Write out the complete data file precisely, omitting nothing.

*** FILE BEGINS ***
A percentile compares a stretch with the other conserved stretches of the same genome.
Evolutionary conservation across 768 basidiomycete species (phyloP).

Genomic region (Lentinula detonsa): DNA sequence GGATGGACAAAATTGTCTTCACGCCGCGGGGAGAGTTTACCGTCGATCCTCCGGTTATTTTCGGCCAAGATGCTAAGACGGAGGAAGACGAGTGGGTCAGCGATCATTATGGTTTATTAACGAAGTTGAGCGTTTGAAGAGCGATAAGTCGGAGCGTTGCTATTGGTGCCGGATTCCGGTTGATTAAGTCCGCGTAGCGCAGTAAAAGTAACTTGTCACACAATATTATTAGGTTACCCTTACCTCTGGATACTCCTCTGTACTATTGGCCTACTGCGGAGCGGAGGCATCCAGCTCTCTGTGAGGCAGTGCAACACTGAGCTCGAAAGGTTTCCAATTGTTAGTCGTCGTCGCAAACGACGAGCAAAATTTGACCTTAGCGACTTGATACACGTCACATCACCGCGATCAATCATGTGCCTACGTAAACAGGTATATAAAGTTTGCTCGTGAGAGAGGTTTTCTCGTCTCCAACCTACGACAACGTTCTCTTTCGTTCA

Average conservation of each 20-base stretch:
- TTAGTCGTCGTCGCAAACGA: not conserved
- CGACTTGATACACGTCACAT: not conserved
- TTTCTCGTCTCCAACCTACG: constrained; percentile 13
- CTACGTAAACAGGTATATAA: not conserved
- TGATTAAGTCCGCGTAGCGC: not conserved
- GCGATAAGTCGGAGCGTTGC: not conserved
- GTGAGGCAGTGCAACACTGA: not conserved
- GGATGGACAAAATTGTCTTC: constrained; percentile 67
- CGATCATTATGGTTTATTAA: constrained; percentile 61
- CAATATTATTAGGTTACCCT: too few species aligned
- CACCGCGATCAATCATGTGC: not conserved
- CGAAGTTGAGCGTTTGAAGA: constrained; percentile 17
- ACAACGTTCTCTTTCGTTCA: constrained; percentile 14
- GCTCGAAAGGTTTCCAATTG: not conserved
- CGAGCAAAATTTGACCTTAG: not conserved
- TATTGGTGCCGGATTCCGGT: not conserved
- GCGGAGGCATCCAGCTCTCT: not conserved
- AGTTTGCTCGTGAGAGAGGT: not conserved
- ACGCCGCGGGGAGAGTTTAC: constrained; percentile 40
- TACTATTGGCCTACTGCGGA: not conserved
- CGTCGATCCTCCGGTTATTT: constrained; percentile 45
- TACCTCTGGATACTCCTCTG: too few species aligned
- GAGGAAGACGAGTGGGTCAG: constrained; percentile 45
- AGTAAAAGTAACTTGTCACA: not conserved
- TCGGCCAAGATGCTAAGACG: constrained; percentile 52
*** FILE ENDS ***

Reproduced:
A percentile compares a stretch with the other conserved stretches of the same genome.
Evolutionary conservation across 768 basidiomycete species (phyloP).

Genomic region (Lentinula detonsa): DNA sequence GGATGGACAAAATTGTCTTCACGCCGCGGGGAGAGTTTACCGTCGATCCTCCGGTTATTTTCGGCCAAGATGCTAAGACGGAGGAAGACGAGTGGGTCAGCGATCATTATGGTTTATTAACGAAGTTGAGCGTTTGAAGAGCGATAAGTCGGAGCGTTGCTATTGGTGCCGGATTCCGGTTGATTAAGTCCGCGTAGCGCAGTAAAAGTAACTTGTCACACAATATTATTAGGTTACCCTTACCTCTGGATACTCCTCTGTACTATTGGCCTACTGCGGAGCGGAGGCATCCAGCTCTCTGTGAGGCAGTGCAACACTGAGCTCGAAAGGTTTCCAATTGTTAGTCGTCGTCGCAAACGACGAGCAAAATTTGACCTTAGCGACTTGATACACGTCACATCACCGCGATCAATCATGTGCCTACGTAAACAGGTATATAAAGTTTGCTCGTGAGAGAGGTTTTCTCGTCTCCAACCTACGACAACGTTCTCTTTCGTTCA

Average conservation of each 20-base stretch:
- TTAGTCGTCGTCGCAAACGA: not conserved
- CGACTTGATACACGTCACAT: not conserved
- TTTCTCGTCTCCAACCTACG: constrained; percentile 13
- CTACGTAAACAGGTATATAA: not conserved
- TGATTAAGTCCGCGTAGCGC: not conserved
- GCGATAAGTCGGAGCGTTGC: not conserved
- GTGAGGCAGTGCAACACTGA: not conserved
- GGATGGACAAAATTGTCTTC: constrained; percentile 67
- CGATCATTATGGTTTATTAA: constrained; percentile 61
- CAATATTATTAGGTTACCCT: too few species aligned
- CACCGCGATCAATCATGTGC: not conserved
- CGAAGTTGAGCGTTTGAAGA: constrained; percentile 17
- ACAACGTTCTCTTTCGTTCA: constrained; percentile 14
- GCTCGAAAGGTTTCCAATTG: not conserved
- CGAGCAAAATTTGACCTTAG: not conserved
- TATTGGTGCCGGATTCCGGT: not conserved
- GCGGAGGCATCCAGCTCTCT: not conserved
- AGTTTGCTCGTGAGAGAGGT: not conserved
- ACGCCGCGGGGAGAGTTTAC: constrained; percentile 40
- TACTATTGGCCTACTGCGGA: not conserved
- CGTCGATCCTCCGGTTATTT: constrained; percentile 45
- TACCTCTGGATACTCCTCTG: too few species aligned
- GAGGAAGACGAGTGGGTCAG: constrained; percentile 45
- AGTAAAAGTAACTTGTCACA: not conserved
- TCGGCCAAGATGCTAAGACG: constrained; percentile 52